Doesn’t it seem like everything is extreme these days? Record-breaking?

I remember Spring in Canada as a period of mild temperatures and gentle rains, gradually making way for sunny summers. Now, you can shovel snow in May, or get heat stroke in March.

Right before the pandemic, the hip cool thing to be was a #bosslady. Now, we’re about “lazy girl jobs” that promise much better work-life balance (and SEO results, thanks to that tagline).

In housing, the term “missing middle” describes the gap between Canadian single-family dwellings and high-rise high-density buildings. As the national housing crisis grows, the middle class shrinks. 

But the “missing middle” also applies to climate, politics, economics or almost any thoughtful conversation as algorithms and news cycles continue to polarize us and exhaust us. 

So what about another missing middle that’s less visible yet equally impactful? It’s one you can actually do something about. 

The Window of Tolerance

Diagram of the window of tolerance

This psychological term was introduced by Daniel J. Siegel, a clinical professor of psychiatry at the UCLA School of Medicine. It refers to the optimal state of arousal where we can effectively manage stress and emotions without becoming overwhelmed or shutting down. In today’s fast-paced, information-saturated world, many of us find ourselves regularly operating outside of this window. The thing is, living outside our optimal state of arousal means we are not open to learning, creativity is not accessible to us, and it’s very difficult for us to relate to others. 

The thing is, living outside our optimal state of arousal means we are not open to learning, creativity is not accessible to us, and it’s very difficult for us to relate to others. 

When we are traumatized or stressed, the window of tolerance narrows, making it even harder for us to stay within it, rather than pinging between hyper-arousal (the fight/flight/fawn reflex that looks like hyper-vigilance and anxiety) and hypo-arousal (the freeze reflex that looks like numbing with substances — including doom scrolling — and depression). Communications professionals – perhaps more than any other profession – fall prey to this. We’re often adrenaline junkies – working ourselves into a lather to meet deadlines; rising to the challenge of intense scrutiny either from clients, stakeholders, and most often, ourselves; and collapsing at the end of a project, only to then start it all over again. Our brains can have a hard time telling the difference between a sabre-tooth tiger attack, and an incoming mail notification when we’re outside our window of tolerance.

The good news is that while trauma isn’t your fault, you can heal it. And if we’re going to address the many challenging missing middles in our homes, communities, cities, and beyond, we need to access the sweet spot between being overwhelmed and shutting down.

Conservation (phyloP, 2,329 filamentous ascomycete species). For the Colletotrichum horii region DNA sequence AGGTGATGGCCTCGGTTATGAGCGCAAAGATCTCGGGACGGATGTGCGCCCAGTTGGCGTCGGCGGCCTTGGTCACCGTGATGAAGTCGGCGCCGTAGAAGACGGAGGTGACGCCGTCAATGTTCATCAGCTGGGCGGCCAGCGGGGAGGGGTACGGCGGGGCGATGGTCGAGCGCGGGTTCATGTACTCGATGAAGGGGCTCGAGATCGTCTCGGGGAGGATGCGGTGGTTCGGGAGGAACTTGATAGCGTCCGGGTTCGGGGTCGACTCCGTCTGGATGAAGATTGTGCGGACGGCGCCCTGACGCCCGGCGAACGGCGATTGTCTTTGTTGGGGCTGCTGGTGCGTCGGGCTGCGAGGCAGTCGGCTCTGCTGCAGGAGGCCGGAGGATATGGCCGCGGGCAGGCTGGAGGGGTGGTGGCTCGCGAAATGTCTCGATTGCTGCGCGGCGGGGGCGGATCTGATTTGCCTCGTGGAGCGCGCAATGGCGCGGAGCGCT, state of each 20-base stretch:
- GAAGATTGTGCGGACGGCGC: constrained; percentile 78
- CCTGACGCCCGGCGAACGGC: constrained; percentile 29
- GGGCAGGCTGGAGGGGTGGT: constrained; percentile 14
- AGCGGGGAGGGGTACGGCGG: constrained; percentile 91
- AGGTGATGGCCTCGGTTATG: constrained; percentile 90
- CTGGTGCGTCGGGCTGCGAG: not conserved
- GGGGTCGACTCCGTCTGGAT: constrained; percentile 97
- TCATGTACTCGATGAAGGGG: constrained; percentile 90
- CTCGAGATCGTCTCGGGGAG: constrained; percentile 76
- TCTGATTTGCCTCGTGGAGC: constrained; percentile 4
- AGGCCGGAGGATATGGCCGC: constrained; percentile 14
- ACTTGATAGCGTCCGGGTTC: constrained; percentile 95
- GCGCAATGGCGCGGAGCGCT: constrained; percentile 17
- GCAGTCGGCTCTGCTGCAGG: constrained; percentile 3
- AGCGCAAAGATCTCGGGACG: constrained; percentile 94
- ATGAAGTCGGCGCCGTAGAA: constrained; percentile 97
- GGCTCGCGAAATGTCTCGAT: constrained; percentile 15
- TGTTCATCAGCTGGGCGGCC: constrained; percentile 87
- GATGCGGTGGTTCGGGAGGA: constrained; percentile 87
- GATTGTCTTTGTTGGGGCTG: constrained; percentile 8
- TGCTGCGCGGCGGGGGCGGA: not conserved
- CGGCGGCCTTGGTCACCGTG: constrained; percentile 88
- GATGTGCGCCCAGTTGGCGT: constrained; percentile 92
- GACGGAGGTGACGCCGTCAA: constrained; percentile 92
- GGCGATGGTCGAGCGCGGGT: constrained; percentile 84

So, how can we do that?

Here are three areas to consider as we optimize and rewire the supercomputers between our ears, as well as an invitation to explore these concepts more deeply in ways that make sense for your background, upbringing and personal struggles:

  • Breath Work: Deep breathing techniques, such as diaphragmatic breathing, help activate the parasympathetic nervous system, promoting relaxation and reducing the body’s stress response. By focusing on slow, controlled breaths, you signal to your brain that it’s safe to calm down, leading to a more balanced state of arousal.
  • Body Work and Meditation: Body scans and meditation encourage mindfulness by systematically bringing attention to different parts of the body, as well as our passing emotions. This practice helps increase self-awareness and releases physical tension, which can signal to the brain that it’s safe to relax. By combining mental focus with physical relaxation, body work and meditation support emotional regulation and a sense of calm.
  • Grounding Techniques: Grounding techniques use the senses to anchor you in the present moment, helping to counteract feelings of dissociation or overwhelm. By engaging with sensory experiences, such as touch, sound, or taste, you activate neural pathways associated with the here and now, bringing your attention away from anxious thoughts and back to the present reality. This process helps regulate your brain’s response to stress and promotes a greater sense of stability.

How are you helping yourself and others recover emotional regulation and reclaim their window of tolerance? It has to start by taking care of yourself – again, something we comms people don’t always do.  

By giving our attention and care to emotional resilience and well-being, we can unlock the creativity and openness needed to tackle the pressing challenges we face, from widespread burnout, to climate change and housing inequality – and even that pressing deadline.